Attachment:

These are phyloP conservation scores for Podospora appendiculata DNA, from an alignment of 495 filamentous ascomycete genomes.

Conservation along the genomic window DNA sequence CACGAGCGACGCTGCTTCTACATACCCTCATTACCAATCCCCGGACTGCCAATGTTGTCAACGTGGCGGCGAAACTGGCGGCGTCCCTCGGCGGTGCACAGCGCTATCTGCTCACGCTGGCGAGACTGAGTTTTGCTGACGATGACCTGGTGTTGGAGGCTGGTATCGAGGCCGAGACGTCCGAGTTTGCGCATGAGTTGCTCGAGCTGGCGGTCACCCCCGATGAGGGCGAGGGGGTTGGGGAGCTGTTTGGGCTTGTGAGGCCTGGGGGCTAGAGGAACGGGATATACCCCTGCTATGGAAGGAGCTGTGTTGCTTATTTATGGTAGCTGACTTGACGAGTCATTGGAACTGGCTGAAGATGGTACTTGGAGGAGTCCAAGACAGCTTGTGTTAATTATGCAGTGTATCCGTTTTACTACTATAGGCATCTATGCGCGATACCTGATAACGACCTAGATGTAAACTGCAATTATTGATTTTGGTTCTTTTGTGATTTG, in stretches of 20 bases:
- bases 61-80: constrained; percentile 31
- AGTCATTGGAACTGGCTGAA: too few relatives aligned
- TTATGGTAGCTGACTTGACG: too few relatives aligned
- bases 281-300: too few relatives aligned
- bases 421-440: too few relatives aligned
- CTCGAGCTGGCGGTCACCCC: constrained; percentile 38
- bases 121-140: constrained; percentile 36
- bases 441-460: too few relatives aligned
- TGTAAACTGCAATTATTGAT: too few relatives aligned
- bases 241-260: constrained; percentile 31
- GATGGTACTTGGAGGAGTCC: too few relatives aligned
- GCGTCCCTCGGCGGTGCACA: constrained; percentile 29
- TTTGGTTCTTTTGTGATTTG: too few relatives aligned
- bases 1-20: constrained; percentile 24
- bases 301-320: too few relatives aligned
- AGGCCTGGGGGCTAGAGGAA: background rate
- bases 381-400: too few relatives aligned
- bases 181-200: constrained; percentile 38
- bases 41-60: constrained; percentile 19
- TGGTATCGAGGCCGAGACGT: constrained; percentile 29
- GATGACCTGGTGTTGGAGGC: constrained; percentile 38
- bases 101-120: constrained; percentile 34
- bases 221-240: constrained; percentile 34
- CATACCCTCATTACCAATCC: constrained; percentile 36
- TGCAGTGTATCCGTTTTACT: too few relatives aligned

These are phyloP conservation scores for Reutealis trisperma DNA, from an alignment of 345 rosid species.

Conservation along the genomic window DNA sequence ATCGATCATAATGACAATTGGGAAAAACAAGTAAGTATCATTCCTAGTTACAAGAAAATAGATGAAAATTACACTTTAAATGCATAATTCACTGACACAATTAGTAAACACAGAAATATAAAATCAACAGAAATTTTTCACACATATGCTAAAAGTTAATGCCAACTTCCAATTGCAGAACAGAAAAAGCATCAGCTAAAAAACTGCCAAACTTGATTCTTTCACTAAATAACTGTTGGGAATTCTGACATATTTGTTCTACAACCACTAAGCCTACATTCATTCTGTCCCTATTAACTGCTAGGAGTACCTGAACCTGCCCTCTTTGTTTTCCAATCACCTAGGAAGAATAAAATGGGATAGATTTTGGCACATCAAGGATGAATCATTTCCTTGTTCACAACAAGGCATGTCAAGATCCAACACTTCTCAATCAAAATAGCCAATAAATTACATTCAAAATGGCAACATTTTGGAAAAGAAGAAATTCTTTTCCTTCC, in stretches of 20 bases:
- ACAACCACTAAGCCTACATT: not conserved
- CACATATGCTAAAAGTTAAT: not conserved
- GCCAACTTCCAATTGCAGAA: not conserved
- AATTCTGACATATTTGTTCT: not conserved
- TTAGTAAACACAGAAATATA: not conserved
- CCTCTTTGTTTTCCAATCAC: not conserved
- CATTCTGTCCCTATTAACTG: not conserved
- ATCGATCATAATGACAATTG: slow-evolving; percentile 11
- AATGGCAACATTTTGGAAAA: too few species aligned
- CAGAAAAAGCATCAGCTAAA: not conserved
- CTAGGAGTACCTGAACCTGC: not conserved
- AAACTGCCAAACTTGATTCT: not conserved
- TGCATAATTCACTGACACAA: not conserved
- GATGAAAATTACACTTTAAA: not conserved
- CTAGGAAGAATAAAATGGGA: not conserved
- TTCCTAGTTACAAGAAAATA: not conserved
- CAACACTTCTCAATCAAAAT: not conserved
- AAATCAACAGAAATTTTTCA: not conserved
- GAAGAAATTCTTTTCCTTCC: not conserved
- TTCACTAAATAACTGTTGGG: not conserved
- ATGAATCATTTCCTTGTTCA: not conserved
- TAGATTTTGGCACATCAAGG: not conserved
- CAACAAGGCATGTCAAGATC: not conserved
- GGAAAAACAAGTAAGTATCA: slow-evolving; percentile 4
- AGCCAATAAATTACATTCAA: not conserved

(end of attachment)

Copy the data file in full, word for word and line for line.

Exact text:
These are phyloP conservation scores for Podospora appendiculata DNA, from an alignment of 495 filamentous ascomycete genomes.

Conservation along the genomic window DNA sequence CACGAGCGACGCTGCTTCTACATACCCTCATTACCAATCCCCGGACTGCCAATGTTGTCAACGTGGCGGCGAAACTGGCGGCGTCCCTCGGCGGTGCACAGCGCTATCTGCTCACGCTGGCGAGACTGAGTTTTGCTGACGATGACCTGGTGTTGGAGGCTGGTATCGAGGCCGAGACGTCCGAGTTTGCGCATGAGTTGCTCGAGCTGGCGGTCACCCCCGATGAGGGCGAGGGGGTTGGGGAGCTGTTTGGGCTTGTGAGGCCTGGGGGCTAGAGGAACGGGATATACCCCTGCTATGGAAGGAGCTGTGTTGCTTATTTATGGTAGCTGACTTGACGAGTCATTGGAACTGGCTGAAGATGGTACTTGGAGGAGTCCAAGACAGCTTGTGTTAATTATGCAGTGTATCCGTTTTACTACTATAGGCATCTATGCGCGATACCTGATAACGACCTAGATGTAAACTGCAATTATTGATTTTGGTTCTTTTGTGATTTG, in stretches of 20 bases:
- bases 61-80: constrained; percentile 31
- AGTCATTGGAACTGGCTGAA: too few relatives aligned
- TTATGGTAGCTGACTTGACG: too few relatives aligned
- bases 281-300: too few relatives aligned
- bases 421-440: too few relatives aligned
- CTCGAGCTGGCGGTCACCCC: constrained; percentile 38
- bases 121-140: constrained; percentile 36
- bases 441-460: too few relatives aligned
- TGTAAACTGCAATTATTGAT: too few relatives aligned
- bases 241-260: constrained; percentile 31
- GATGGTACTTGGAGGAGTCC: too few relatives aligned
- GCGTCCCTCGGCGGTGCACA: constrained; percentile 29
- TTTGGTTCTTTTGTGATTTG: too few relatives aligned
- bases 1-20: constrained; percentile 24
- bases 301-320: too few relatives aligned
- AGGCCTGGGGGCTAGAGGAA: background rate
- bases 381-400: too few relatives aligned
- bases 181-200: constrained; percentile 38
- bases 41-60: constrained; percentile 19
- TGGTATCGAGGCCGAGACGT: constrained; percentile 29
- GATGACCTGGTGTTGGAGGC: constrained; percentile 38
- bases 101-120: constrained; percentile 34
- bases 221-240: constrained; percentile 34
- CATACCCTCATTACCAATCC: constrained; percentile 36
- TGCAGTGTATCCGTTTTACT: too few relatives aligned

These are phyloP conservation scores for Reutealis trisperma DNA, from an alignment of 345 rosid species.

Conservation along the genomic window DNA sequence ATCGATCATAATGACAATTGGGAAAAACAAGTAAGTATCATTCCTAGTTACAAGAAAATAGATGAAAATTACACTTTAAATGCATAATTCACTGACACAATTAGTAAACACAGAAATATAAAATCAACAGAAATTTTTCACACATATGCTAAAAGTTAATGCCAACTTCCAATTGCAGAACAGAAAAAGCATCAGCTAAAAAACTGCCAAACTTGATTCTTTCACTAAATAACTGTTGGGAATTCTGACATATTTGTTCTACAACCACTAAGCCTACATTCATTCTGTCCCTATTAACTGCTAGGAGTACCTGAACCTGCCCTCTTTGTTTTCCAATCACCTAGGAAGAATAAAATGGGATAGATTTTGGCACATCAAGGATGAATCATTTCCTTGTTCACAACAAGGCATGTCAAGATCCAACACTTCTCAATCAAAATAGCCAATAAATTACATTCAAAATGGCAACATTTTGGAAAAGAAGAAATTCTTTTCCTTCC, in stretches of 20 bases:
- ACAACCACTAAGCCTACATT: not conserved
- CACATATGCTAAAAGTTAAT: not conserved
- GCCAACTTCCAATTGCAGAA: not conserved
- AATTCTGACATATTTGTTCT: not conserved
- TTAGTAAACACAGAAATATA: not conserved
- CCTCTTTGTTTTCCAATCAC: not conserved
- CATTCTGTCCCTATTAACTG: not conserved
- ATCGATCATAATGACAATTG: slow-evolving; percentile 11
- AATGGCAACATTTTGGAAAA: too few species aligned
- CAGAAAAAGCATCAGCTAAA: not conserved
- CTAGGAGTACCTGAACCTGC: not conserved
- AAACTGCCAAACTTGATTCT: not conserved
- TGCATAATTCACTGACACAA: not conserved
- GATGAAAATTACACTTTAAA: not conserved
- CTAGGAAGAATAAAATGGGA: not conserved
- TTCCTAGTTACAAGAAAATA: not conserved
- CAACACTTCTCAATCAAAAT: not conserved
- AAATCAACAGAAATTTTTCA: not conserved
- GAAGAAATTCTTTTCCTTCC: not conserved
- TTCACTAAATAACTGTTGGG: not conserved
- ATGAATCATTTCCTTGTTCA: not conserved
- TAGATTTTGGCACATCAAGG: not conserved
- CAACAAGGCATGTCAAGATC: not conserved
- GGAAAAACAAGTAAGTATCA: slow-evolving; percentile 4
- AGCCAATAAATTACATTCAA: not conserved